Watson Found Guilty on All Counts for Sex Crimes; ‘A Good Day for Clarion County’ Says DA Welsh
(Photo by Dave Cyphert of ProPoint Media Photography)
Floyd Harry Watson, 46, of Knox, was found guilty of 111 charges by a jury of nine women and three men after three and a half hours of deliberation.
Watson was found guilty of the following offenses:
- One count of Rape, Felony 1
- 14 counts of Involuntary Deviate Sexual Intercourse Threat Forcible Compulsion, Felony 1
- 14 counts of Involuntary Deviate Sexual Intercourse: Person Less Than 16 Years of Age, Felony 1
- 14 counts of Statutory Sexual Assault, Felony 1
- 14 counts of Sexual Assault, Felony 2
- 13 counts of Aggravated Indecent Assault Without Consent, Felony 2
- 13 counts of Aggravated Indecent Assault – Complainant Less Than 16 Years of Age, Felony 2
- One count of Endangering Welfare of Children, Felony 3
- One count of Corruption of Minors, Felony 3
- 13 counts of Indecent Assault, Misdemeanor 2
- 13 counts of Indecent Assault Person Less Than 16 Years of Age, Misdemeanor 2
Day Two of the Watson Trial
Day Two and the final day of the Watson trial began with the defense calling their last witness, Malani Watson, Floyd Watson’s sister-in-law.
Malani Watson testified to Floyd Watson’s good character, stating: “He’s always been really nice to the people I know that he knows.
“Everybody said good things about him.”
Malani Watson also stated that her two children have stayed with Floyd Watson multiple times, and that they have never had issues with him.
With the defense resting after their last witness, closing arguments began on both sides.
Defense Attorney Leonard Berger spoke first and again emphasized the inconsistencies in the testimony produced by the prosecution’s witnesses.
“(The victim) refused to have vaginal sex,” said Berger. “It makes me wonder if he forced her to have anal sex and oral sex, why didn’t he force her to do vaginal sex. I don’t know.”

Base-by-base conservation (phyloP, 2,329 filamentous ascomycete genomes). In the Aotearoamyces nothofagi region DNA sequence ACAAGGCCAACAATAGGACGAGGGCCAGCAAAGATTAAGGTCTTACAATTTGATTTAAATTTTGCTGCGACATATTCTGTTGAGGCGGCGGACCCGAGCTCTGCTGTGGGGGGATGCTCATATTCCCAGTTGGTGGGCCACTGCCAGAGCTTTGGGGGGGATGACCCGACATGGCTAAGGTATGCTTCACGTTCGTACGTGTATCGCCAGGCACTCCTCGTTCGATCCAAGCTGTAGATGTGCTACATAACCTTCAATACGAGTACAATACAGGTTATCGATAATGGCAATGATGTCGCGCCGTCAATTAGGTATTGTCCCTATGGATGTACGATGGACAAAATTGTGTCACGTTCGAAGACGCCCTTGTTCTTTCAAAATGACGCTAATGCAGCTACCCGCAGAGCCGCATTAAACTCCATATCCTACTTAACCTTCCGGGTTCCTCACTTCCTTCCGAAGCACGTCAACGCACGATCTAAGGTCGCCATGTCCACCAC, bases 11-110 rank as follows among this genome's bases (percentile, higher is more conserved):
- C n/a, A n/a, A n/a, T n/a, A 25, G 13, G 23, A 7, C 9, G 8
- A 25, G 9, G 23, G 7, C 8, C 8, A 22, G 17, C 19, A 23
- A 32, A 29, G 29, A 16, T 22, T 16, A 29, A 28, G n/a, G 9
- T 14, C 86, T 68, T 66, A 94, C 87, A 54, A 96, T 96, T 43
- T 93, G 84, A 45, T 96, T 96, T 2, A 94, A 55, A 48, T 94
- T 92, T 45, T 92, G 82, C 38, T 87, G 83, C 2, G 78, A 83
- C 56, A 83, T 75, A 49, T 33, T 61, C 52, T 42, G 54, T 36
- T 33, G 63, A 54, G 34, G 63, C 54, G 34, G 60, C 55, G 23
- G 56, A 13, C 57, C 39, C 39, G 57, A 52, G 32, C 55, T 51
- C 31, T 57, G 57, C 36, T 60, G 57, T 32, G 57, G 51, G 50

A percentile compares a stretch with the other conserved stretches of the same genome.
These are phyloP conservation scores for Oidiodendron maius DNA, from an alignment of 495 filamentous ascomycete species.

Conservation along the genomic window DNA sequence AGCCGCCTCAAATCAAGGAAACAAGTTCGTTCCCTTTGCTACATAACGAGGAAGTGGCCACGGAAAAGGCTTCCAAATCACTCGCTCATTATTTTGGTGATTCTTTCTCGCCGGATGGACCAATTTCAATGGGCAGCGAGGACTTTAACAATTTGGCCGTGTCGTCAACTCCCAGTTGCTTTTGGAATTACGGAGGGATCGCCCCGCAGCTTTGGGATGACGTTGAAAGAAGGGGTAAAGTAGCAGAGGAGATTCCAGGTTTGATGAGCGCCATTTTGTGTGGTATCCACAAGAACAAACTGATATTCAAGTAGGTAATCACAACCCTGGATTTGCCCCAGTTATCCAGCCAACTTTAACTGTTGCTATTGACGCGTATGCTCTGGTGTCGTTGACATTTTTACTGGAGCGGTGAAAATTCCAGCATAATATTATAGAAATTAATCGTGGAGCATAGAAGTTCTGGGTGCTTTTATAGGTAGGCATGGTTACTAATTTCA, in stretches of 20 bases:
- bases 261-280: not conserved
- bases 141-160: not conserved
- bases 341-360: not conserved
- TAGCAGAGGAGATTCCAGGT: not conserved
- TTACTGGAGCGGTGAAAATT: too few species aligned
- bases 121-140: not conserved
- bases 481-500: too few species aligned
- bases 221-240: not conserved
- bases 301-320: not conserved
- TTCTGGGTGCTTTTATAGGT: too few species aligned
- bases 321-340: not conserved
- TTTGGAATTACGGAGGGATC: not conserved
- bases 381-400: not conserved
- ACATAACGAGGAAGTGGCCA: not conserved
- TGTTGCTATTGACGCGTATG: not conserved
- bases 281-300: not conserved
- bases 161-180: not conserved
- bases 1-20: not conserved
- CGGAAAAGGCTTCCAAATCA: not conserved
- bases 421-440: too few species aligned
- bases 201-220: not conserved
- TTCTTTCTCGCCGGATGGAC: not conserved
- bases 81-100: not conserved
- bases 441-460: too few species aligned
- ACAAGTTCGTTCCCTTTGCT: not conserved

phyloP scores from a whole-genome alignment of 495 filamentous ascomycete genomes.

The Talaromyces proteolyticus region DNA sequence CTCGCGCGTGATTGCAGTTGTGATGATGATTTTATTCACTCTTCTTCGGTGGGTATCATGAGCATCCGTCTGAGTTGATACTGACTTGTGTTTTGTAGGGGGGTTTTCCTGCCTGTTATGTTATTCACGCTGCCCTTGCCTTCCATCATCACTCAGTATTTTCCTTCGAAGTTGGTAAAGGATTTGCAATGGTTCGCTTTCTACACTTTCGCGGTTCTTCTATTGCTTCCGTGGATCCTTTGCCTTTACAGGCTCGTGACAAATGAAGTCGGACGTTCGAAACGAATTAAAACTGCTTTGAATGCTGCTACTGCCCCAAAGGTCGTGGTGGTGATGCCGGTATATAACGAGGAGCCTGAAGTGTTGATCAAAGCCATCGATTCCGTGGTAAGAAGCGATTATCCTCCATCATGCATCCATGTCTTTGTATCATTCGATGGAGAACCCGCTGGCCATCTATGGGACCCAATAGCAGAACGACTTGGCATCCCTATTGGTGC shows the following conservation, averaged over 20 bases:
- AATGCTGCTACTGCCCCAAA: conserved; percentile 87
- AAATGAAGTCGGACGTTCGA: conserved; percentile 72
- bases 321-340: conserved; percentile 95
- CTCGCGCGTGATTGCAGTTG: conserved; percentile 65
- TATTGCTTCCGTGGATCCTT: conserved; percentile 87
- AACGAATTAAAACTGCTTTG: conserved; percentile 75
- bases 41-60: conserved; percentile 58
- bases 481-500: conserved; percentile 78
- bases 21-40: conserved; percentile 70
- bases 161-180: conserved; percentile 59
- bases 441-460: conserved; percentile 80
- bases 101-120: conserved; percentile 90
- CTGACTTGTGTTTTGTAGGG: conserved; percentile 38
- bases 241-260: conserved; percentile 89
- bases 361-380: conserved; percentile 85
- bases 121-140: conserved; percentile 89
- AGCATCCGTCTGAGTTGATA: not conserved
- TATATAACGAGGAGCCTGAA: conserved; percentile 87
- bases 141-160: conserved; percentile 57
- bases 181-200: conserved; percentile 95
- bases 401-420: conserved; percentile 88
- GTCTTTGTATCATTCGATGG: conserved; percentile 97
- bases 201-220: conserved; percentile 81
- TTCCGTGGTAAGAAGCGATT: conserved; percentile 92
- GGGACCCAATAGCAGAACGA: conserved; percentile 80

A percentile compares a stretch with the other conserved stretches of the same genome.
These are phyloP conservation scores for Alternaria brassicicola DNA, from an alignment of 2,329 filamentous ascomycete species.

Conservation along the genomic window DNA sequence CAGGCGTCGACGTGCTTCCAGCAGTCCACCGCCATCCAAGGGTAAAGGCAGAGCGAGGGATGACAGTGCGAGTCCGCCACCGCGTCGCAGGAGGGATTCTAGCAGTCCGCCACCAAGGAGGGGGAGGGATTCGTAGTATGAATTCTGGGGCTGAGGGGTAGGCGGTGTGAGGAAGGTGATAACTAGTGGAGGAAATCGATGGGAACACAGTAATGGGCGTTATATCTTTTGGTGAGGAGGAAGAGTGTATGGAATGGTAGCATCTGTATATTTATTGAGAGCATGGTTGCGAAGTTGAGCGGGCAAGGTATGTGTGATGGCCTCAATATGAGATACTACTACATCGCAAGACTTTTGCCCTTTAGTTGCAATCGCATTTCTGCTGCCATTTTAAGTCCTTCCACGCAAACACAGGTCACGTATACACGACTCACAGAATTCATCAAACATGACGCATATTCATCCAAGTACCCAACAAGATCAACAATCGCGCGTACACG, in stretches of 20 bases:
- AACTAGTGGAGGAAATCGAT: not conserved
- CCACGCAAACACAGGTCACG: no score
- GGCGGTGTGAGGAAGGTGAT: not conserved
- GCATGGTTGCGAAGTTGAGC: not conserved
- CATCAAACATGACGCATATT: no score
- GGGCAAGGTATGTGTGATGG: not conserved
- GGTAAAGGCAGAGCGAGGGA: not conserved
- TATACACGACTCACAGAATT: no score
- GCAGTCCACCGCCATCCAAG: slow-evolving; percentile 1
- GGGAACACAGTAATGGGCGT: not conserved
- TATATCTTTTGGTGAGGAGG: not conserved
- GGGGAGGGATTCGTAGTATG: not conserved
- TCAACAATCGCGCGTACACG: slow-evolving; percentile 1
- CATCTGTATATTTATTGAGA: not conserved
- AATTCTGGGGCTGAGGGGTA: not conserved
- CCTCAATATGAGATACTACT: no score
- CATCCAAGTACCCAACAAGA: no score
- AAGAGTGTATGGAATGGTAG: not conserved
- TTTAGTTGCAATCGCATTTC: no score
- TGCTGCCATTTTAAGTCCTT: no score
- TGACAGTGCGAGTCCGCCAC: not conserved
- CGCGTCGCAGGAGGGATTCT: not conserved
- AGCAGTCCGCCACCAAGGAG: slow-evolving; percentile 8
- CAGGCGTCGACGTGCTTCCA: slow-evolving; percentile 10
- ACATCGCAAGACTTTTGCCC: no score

Berger emphasized the point if there is doubt within the jury, then they must acquit.
“It’s perfectly legitimate to determine, ‘We’re not sure what happened. If so, you have a duty to acquit the defendant,” he said.
Addressing the jury following Berger’s closing argument, District Attorney Drew Welsh explained the concept of reasonable doubt is difficult to understand, but he said the jury had enough to convict Watson.
“Sometimes when you see it, taste it, touch it, it is what it’s perceived to be,” said Welsh. “The question is not, ‘Do you have everything you can have?’ but, ‘Do you have enough?'”
Welsh argued the victim and her family had no reason to lie about the sexual abuse.
“What is her motive to lie?” he asked the jury. “What does she have to gain? You didn’t hear about any other reason or grudge she had. There wasn’t any other statements made by the witnesses that gave a motive to lie.”
Jury Finds Watson Guilty
After the verdict was announced, Berger asked for the jury to be polled, and each juror individually affirmed the verdict.
Welsh also made a final motion to revoke Watson’s bail, which was granted.
This allowed Sheriff Rex Munsee, accompanied by a deputy, to remove Watson from the courtroom in handcuffs and be taken to jail.
Speaking as he left the courtroom, Berger said it is still undetermined whether his client will seek to appeal the verdict.
“I’m sure he’s going to look at it,” Berger added.
Welsh also gave a statement after the trial, explaining the victim “testified under very difficult circumstances.”
“It’s a good day for Clarion County,” Welsh concluded.
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